The acronym "B.S." essentially sums up the supervision program which the majority of those charged with offenses in Johnson County District Court are finding themselves on right now. In it's simplest form, Bond Supervision is akin to probation prior to any finding of guilt. It is generally put in place at the time the Defendant is charged and bond is set by the sitting judge, or it is imposed at the time of the first appearance (either in custody or out) along with other conditions of bond (ie, no alcohol, no drugs, no firearms, etc.).
Defendants placed on bond supervision are required to contact their bond supervision officer (Johnson County Court Services) immediately (generally within 48 hours of release from custody). Extremely limited information on this program can be found through the adult supervision link of Johnson County Court Services: http://courts.jocogov.org/cs_asup_bs.aspx
Once placed on bond supervision, the defendant will have to attend an initial bond supervision orientation (Monday/Wednesday/Sunday) and will subsequently have to attend regular meetings with their assigned officer as long as the condition is in place. Drug/alcohol screens are an integral component of bond supervision as nearly every case carries conditions that prohibit the use of either while on bond. A positive UA (urinalysis) at the initial meeting isn't likely to trigger a revocation of bond due to the likelihood that the consumption of the illegal substance or alcohol likely took place prior to the time the conditions were put in place. Beyond that, any subsequent UA's will be expected to be clean or show a substantial reduction in levels (generally for marijuana). Whether the defendant is placed on "color code" (a requirement to call a number daily to determine if your assigned color has been called to "drop" a UA that day) depends on the nature of the case, prior history, and the results of the initial "baseline" drug screen. Even those not placed on color can still be required to submit to a random UA at the discretion of the bond supervision officer.
The decision to impose bond supervision or the duration of bond supervision are issues that your attorney should be prepared to address immediately at the first appearance and throughout the duration of the case until you are removed from bond supervision or the case has been resolved or dismissed. Whether you are on bond supervision is not up to the Assistant District Attorney handling your case, it's up to the Judge handling the case (either at the first appearance or the regularly assigned division Judge). Bond modifications (requesting release) can generally be taken up at any court appearance unless it's a particularly crowded docket. If necessary, a written motion can be filed and scheduled specifically on the issue of bond modification in an effort to get supervision removed.
If you cannot avoid or get off of bond supervision, you need to make every effort to fully comply with the conditions set forth by the bond supervision officer. Bond supervision reports are routinely emailed to the criminal judges and their administrative assistants in advance of the defendant's court appearance. If there is a negative report indicating that the defendant has missed meetings, missed or failed UA's, or been subsequently arrested, the assigned judge is likely to revoke any existing bond requiring the defendant to be placed back in custody until such time as he/she can post another (generally much higher) bond. Defendants with issues on bond supervision need to make certain that their attorney is aware of those issues BEFORE going in to the next hearing so that the attorney can make every effort to resolve the issue with the District Attorney's Office in advance of the hearing or at least be prepared to offer a plausible excuse for the non-compliant activity. It is also possible that the violation(s) is considered so significant that the District Attorney's Office actually filed a Motion to Revoke Bond Supervision which can be considered by the Judge ex parte (without you or your attorney present), resulting in a warrant for the defendant's arrest.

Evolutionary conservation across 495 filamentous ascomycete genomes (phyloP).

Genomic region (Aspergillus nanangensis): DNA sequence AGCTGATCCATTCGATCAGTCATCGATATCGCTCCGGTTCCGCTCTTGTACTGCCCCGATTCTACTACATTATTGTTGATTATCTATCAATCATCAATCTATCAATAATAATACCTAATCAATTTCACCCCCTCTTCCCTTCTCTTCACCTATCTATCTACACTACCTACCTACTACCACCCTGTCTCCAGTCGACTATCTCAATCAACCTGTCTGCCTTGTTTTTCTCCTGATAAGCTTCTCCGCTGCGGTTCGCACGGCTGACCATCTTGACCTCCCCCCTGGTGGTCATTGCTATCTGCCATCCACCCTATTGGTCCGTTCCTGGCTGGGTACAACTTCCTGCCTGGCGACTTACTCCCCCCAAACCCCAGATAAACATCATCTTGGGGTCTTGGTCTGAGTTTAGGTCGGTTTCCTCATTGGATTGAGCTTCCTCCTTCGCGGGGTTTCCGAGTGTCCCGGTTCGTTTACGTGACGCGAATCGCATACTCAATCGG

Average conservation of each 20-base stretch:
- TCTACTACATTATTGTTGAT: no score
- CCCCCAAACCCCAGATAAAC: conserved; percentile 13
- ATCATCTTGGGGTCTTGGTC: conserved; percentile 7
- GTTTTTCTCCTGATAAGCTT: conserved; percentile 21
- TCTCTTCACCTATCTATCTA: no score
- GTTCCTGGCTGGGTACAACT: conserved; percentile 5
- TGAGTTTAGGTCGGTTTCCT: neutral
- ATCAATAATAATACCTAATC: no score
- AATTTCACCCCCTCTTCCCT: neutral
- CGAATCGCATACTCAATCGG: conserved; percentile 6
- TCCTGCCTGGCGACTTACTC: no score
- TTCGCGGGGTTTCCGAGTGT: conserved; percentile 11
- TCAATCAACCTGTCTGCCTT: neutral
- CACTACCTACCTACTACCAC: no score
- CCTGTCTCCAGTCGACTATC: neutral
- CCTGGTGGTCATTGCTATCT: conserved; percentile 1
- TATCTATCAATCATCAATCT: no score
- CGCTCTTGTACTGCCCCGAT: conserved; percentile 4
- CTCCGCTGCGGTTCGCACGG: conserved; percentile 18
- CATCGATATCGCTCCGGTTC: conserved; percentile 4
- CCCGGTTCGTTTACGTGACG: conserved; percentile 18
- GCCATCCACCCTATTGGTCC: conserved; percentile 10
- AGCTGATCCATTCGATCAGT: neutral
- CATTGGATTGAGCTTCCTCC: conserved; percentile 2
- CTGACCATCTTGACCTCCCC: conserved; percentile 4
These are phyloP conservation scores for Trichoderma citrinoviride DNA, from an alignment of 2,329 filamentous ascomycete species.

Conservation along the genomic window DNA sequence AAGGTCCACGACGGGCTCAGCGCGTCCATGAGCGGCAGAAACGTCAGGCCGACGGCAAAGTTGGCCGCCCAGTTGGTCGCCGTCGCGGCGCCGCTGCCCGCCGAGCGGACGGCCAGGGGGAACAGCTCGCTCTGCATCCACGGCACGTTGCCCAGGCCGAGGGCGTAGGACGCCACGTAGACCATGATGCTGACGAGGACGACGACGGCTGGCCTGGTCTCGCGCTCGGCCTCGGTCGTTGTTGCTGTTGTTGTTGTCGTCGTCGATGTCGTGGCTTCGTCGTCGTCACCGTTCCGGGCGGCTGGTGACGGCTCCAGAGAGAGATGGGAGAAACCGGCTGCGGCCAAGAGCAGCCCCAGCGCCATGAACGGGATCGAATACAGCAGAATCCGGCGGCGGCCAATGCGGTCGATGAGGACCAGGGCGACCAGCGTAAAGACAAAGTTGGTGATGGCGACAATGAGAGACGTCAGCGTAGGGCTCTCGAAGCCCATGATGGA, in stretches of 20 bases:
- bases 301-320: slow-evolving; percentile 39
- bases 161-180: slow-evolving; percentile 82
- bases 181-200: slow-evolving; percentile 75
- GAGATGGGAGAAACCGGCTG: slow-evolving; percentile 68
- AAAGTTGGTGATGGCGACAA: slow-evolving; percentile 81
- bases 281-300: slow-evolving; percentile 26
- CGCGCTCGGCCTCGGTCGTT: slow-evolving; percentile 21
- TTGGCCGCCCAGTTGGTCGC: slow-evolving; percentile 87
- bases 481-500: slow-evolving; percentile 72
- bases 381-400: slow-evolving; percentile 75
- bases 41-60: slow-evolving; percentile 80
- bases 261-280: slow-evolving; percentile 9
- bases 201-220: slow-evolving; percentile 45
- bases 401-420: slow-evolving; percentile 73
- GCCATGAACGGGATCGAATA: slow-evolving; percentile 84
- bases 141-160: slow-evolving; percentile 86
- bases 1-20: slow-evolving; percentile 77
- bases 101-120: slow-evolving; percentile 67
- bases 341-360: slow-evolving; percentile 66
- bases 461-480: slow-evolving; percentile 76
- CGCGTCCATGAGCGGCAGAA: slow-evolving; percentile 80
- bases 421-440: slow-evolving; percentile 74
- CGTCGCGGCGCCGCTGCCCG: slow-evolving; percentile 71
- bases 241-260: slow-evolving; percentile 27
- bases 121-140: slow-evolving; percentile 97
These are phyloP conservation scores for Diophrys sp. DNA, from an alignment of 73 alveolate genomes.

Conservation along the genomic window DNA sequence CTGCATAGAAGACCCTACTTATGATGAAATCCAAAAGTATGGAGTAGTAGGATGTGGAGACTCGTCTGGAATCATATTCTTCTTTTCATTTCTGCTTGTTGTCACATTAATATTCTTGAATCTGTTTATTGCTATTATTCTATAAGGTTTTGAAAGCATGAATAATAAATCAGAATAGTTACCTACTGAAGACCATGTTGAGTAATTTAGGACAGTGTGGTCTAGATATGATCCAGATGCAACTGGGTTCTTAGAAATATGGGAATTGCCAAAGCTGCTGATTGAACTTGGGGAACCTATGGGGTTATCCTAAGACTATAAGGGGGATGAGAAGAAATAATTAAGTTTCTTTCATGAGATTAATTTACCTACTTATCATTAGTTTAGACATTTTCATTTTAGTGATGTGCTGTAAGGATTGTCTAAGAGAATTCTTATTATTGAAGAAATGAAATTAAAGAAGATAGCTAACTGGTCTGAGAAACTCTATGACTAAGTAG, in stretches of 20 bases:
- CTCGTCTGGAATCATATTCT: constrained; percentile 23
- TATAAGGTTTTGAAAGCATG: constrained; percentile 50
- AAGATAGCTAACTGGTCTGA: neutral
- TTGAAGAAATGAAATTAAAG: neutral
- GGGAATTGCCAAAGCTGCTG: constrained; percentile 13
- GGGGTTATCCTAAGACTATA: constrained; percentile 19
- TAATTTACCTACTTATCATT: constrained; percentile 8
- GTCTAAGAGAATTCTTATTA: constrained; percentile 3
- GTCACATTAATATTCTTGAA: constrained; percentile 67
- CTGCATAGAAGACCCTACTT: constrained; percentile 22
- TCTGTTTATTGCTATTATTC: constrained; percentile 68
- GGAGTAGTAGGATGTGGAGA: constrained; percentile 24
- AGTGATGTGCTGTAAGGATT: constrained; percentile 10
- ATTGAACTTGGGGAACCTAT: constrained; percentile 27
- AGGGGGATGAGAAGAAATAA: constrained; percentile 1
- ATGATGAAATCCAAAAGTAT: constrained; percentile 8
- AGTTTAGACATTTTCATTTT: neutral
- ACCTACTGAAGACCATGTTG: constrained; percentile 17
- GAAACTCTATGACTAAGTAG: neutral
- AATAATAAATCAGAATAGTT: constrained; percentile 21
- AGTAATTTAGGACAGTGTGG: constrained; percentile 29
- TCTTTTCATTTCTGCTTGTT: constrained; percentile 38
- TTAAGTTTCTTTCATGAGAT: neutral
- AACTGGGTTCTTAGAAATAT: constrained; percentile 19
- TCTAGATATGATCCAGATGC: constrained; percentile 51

Defendants should keep in mind that bond supervision is simply one condition of bond which creates a level of supervision to ensure compliance with the remaining conditions. If your offense involved alcohol, the Court may also order SCRAM while on or off bond supervision. This is a monitoring device attached to the ankle of the defendant which will pick up and report any alcohol intake while subject to the device. House arrest may be imposed as well (either a working house arrest or pure home confinement) but is rarely, if ever, used in conjunction with bond supervision as it's simply a higher level of monitoring.
There is no set period of time for bond supervision. Once the condition is put in place, it can last the full duration of the pendency of the case until the case is resolved by diversion, trial, plea or dismissal. Once the case is fully resolved, bond supervision (as well as other conditions of bond) automatically drops as there is no longer a bond to secure the defendant's appearance.
Currently, bond supervision costs the defendant $60/month or $15/week. All bond supervision fees are expected to be paid as they are incurred. Any unpaid balance is referenced in the reports which are sent to the assigned District Court Judge. While not cheap, this cost is still preferable to the $77/week for SCRAM ($11/day).
- If you're not on bond supervision, keep it that way;
- If you are on bond supervision, implore your attorney to assist you in getting off;
- If you can't get off, maintain full compliance with all conditions of bond supervision until the case can be resolved.
BOND SUPERVISION CONTACT: (913) 715-7535
Johnson County Court Services (588 East Santa Fe St., Olathe, KS 66061)